One of the delightful things about living in New York, any large city I suppose, but maybe more-so in New York because of the city's rapid rate of change, is that you're always seeing something you've never seen before.
Even if you've seen it 100 times.
Last night I went downtown to Tribeca to meet a friend and an expensive glass of wine. Tribeca, for those non-New Yorkers in my vast readership, stands for the TRIangle BElow CAnal. It's about the coolest part of town now, with scores of old cast-iron industrial buildings, now reincarnated as $17 million homes for bankers and their usual complement of four blonde children in fine French clothing.
I used to have clients, or jury duty, in the neighborhood, but now I rarely venture into the area. In fact, whenever I'm down there, I feel like a hick.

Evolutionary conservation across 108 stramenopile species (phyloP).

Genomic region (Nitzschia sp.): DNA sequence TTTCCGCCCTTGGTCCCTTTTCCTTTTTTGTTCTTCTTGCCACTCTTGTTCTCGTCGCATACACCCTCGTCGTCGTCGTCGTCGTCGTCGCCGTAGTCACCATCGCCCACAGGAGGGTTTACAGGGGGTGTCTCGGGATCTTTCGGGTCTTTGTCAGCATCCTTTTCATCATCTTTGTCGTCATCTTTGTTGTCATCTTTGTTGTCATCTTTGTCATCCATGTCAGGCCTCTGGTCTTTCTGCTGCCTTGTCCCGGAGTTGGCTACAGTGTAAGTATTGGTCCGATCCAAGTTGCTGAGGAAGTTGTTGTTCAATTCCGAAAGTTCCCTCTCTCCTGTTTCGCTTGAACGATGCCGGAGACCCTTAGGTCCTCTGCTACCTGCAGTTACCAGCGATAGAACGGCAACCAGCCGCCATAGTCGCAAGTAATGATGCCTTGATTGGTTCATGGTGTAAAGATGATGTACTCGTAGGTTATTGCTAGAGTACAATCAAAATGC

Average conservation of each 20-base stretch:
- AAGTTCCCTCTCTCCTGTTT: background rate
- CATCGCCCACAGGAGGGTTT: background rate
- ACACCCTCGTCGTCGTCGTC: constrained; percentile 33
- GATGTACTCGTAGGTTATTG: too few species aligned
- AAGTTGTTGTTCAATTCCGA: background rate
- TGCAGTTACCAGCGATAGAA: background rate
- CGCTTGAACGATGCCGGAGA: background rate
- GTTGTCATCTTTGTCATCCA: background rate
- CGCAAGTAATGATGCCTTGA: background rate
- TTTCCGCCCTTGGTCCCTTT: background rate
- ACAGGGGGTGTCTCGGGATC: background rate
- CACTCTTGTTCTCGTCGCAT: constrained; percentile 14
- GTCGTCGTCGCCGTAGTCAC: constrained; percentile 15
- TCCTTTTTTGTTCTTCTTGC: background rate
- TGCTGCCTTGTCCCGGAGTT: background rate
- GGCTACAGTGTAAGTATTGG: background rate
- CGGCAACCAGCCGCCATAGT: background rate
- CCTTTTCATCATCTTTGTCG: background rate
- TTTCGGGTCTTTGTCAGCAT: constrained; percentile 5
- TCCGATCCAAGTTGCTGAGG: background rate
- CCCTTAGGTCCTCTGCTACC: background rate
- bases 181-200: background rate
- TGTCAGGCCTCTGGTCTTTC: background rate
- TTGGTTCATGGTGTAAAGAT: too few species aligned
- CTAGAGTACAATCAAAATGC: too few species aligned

I'm from the gridded part of New York. Where the streets and avenues make orderly, mathematical sense. That part of Manhattan, its geographic bulk, was laid out on a giant map way back in 1811, when I was just a young copywriter. Like the city of Brasilia, much of Manhattan was planned even before people lived above 14th Street.
Tribeca is older. It's streets, while not quite European, are more cowpaths than straight lines.
So when I go downtown, I'm out of sorts. I hardly know the difference between Murray Street and Warren Street. In all, it leaves me feeling like a hayseed.
Anyway, I arrived early to meet my friend so I took a walk around and tried to notice things. I'm good at noticing things--call it the joy of paranoia. I'm especially good at reading old bronze signs and the starving, hysterical, naked scrawls of raw graffiti.
No point today. Just a little random reportage.
And some things I saw when I was in New York. But essentially a tourist out of town.